Fields tells us  the childless senator  Mucianus despised Vespasian but was a close friend of Titus, finding the young man easy-going and congenial (much as Galba had).  Furthermore, although Mucianus had leadership gifts, he lacked the will to reach for the throne himself.  Apparently, Alexander didn't either as he quickly switched sides as well and hailed Vespasian emperor.  Whether this was from lack of will or lack of courage, Fields does not speculate (Alexander may have felt his Alexandrian Jewish origins would not be acceptable to the patrician class in Rome), but points out even Vespasian realized he was being offered an opportunity that may look like a compliment but was, in reality, a possible death sentence.  Still Vespasian agreed to undertake the task and the three conspired to starve Rome of grain while Mucianus marched towards Italy with components of many of his Syrian legions via Asia Minor and Thrace.  They even arranged for a mock revolt of the Batavi at the mouth of the Rhine.

As it turns out, though, Rome didn't get an opportunity to starve because, Fields tells us, Marcus, Antonius Primus, a gifted commander and tough fighting legate of the recently formed Legio VII Galbiana, took the initiative with the Danube legions, attacking and routing the Vitellians near Cremona, the original site of the victory of the Vitellians over the Othonians.

A 17th-century rendition of Marcus Antonius Primus at the
Musee des Augstins in Toulouse, France.  Image courtesy of
Wikimedia Commons.

This is the part of the book I found most fascinating as I was unaware of the exploits of Antonius Primus who ended up recapturing Rome for the Flavians yet was not rewarded with any prestigious position by Vespasian or any of the other Flavian emperors.

"In an impressive display of rapid marching, his [Antonius Primus] rush down Italy echoed the approach of his Olympian namesake, Marcus Antonius, by relying on speed and decisiveness to surprise the enemy.  Despite the dark depths of winter fast approaching, he took advantage of the flight of the Vitellians to cross the snows of the Apennines, for it was now the month of December." - Nic Fields, AD69: Emperors, Army and Anarchy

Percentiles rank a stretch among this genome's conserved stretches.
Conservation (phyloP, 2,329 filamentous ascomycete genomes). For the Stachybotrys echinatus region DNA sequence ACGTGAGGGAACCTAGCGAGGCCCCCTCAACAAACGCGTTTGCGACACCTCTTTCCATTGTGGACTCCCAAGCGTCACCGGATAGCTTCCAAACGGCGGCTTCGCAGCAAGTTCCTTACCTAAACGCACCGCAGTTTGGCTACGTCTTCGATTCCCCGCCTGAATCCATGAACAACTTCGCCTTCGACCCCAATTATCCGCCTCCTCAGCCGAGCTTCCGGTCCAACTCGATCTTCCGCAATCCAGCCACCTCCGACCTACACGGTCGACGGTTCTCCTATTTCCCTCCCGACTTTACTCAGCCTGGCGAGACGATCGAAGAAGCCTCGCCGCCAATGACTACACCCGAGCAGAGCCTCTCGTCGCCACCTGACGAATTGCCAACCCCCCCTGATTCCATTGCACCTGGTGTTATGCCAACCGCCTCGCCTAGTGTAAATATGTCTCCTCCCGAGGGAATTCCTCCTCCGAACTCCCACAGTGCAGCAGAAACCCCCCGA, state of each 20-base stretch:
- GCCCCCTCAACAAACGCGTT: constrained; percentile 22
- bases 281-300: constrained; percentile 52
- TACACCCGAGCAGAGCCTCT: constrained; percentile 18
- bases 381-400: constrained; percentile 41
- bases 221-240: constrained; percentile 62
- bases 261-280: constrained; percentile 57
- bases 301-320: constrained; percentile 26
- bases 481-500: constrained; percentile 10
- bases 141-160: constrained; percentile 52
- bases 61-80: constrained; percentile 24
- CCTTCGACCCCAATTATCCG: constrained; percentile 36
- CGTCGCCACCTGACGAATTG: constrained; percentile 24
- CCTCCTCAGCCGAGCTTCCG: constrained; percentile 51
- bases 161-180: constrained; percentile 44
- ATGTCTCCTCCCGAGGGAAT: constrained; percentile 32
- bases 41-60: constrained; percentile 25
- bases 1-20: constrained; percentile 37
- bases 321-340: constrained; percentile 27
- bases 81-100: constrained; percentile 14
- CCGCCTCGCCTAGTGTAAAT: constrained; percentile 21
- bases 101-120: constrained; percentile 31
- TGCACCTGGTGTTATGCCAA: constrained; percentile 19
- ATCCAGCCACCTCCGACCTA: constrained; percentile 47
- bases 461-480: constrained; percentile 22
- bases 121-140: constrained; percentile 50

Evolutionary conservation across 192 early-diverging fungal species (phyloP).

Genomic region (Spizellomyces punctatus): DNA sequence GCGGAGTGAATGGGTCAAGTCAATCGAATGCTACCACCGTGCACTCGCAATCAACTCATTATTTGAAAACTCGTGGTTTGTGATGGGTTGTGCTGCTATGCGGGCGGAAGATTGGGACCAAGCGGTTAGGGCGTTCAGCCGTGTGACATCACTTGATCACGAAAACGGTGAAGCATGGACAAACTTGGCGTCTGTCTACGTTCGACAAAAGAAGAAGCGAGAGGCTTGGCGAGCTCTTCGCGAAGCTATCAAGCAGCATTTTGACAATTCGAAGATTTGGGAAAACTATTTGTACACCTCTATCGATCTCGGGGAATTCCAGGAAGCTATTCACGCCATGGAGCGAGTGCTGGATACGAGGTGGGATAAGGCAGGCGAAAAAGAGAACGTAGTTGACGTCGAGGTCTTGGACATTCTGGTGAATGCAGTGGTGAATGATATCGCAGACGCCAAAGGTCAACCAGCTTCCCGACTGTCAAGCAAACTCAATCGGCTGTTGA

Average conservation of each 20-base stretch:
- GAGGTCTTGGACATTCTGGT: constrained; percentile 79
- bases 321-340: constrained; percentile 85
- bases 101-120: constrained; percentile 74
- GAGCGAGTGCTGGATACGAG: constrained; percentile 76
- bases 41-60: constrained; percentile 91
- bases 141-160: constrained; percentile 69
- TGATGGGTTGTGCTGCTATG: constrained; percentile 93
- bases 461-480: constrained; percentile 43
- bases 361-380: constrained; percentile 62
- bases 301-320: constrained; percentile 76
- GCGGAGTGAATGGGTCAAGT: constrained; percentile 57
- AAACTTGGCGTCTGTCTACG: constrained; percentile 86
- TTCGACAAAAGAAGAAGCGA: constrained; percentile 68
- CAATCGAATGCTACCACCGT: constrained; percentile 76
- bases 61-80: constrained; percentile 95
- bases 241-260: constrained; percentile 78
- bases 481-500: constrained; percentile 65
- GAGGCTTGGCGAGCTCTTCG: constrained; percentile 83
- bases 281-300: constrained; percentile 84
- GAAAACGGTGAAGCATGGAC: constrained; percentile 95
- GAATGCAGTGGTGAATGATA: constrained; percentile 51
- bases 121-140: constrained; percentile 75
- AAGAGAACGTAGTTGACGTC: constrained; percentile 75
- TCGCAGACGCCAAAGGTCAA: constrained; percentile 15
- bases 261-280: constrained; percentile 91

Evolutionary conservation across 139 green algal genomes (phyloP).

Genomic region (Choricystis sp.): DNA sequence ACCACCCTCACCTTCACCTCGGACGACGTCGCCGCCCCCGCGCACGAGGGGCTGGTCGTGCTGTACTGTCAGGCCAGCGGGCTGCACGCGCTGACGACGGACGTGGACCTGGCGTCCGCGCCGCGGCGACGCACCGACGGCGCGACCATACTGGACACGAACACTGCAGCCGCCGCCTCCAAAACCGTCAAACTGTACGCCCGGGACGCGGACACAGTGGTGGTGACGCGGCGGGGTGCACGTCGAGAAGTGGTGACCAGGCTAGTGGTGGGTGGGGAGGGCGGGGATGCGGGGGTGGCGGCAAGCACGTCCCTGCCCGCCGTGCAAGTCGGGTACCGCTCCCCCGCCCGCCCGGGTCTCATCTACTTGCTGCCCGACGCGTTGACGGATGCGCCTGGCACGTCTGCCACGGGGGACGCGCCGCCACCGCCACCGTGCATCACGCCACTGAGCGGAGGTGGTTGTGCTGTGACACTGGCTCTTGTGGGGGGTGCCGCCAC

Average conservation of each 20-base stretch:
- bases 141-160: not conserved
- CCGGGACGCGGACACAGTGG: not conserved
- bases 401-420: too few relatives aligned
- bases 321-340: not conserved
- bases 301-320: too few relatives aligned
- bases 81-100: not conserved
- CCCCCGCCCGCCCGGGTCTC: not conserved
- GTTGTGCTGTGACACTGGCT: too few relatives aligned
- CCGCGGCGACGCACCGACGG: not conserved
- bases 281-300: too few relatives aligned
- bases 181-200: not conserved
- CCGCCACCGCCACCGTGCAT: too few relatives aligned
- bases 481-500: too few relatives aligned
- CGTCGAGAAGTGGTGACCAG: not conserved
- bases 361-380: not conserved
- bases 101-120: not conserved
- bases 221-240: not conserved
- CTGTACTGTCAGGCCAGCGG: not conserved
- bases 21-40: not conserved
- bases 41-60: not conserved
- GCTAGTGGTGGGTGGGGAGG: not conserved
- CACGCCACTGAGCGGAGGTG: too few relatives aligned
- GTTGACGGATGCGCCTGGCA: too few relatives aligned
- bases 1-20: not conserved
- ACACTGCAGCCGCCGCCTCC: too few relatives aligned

Rather than the Olympian namesake, I thought Antonius Primus' valiant dash sounded more like Julius Caesar!

But, despite the execution of Vitellius and many of his followers and the power vacuum that created, the patrician class would probably not accept someone with the obscure origins of Antonius Primus, a native of Tolosa (modern day Toulouse, France), in any permanent imperial position.

"Like Achilles, he was a man who fitted uneasily, if at all, into a chain of command.  The embodiment of ferocity, a fierce restless warrior, he could not, or would not, march in step.  There are many ways to lead an army.  Being a warrior is one way and not necessarily the best." - Nic Fields, AD69: Emperors, Army and Anarchy

Although Antonius Primus was granted the rank of consul by the Senate, when the high born Mucianus finally arrived, Antonius Primus left Rome forever and retired to his estates in Tolosa.

Fields goes on to critique the battle of second Cremona (Bedriacum) and the ultimate victor of the struggles of AD69, Vespasian, and provides black and white images of sculpture, coins, grave reliefs and the modern day countryside around Cremona.  He also adds eleven appendices covering everything from legionary weapons and food to the cult of Jupiter Dolichenus.  These provide interesting information although only obliquely related to the events recounted in the books' nine chapters.

Fields scholarship is solid.  I just found some of his opinions somewhat abrasive.  But then, maybe I'm just a closet romantic after all!